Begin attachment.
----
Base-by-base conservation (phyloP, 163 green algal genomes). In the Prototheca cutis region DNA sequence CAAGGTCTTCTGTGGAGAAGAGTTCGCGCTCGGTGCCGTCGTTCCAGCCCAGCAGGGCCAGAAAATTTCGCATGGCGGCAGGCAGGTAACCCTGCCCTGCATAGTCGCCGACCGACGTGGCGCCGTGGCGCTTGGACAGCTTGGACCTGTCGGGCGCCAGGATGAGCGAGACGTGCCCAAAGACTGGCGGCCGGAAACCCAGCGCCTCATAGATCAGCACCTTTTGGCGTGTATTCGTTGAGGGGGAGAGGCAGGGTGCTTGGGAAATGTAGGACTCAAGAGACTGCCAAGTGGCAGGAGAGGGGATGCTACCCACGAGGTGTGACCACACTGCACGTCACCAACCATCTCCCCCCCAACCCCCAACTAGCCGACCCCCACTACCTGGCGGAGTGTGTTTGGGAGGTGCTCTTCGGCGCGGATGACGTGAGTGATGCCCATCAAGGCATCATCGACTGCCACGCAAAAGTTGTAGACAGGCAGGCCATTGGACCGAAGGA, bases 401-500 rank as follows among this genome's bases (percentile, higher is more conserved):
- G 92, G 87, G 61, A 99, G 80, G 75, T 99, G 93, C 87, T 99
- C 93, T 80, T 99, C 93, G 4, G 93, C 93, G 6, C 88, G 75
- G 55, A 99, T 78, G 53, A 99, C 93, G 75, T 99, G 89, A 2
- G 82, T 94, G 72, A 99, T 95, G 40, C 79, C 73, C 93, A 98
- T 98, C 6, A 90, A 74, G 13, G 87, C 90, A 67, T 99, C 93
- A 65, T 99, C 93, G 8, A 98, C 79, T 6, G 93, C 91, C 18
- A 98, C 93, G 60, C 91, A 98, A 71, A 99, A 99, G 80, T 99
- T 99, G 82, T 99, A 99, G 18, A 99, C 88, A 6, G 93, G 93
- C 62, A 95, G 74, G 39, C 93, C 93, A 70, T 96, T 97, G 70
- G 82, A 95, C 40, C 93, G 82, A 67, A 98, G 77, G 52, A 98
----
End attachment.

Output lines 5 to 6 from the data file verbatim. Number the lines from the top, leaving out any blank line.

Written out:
- G 82, T 94, G 72, A 99, T 95, G 40, C 79, C 73, C 93, A 98
- T 98, C 6, A 90, A 74, G 13, G 87, C 90, A 67, T 99, C 93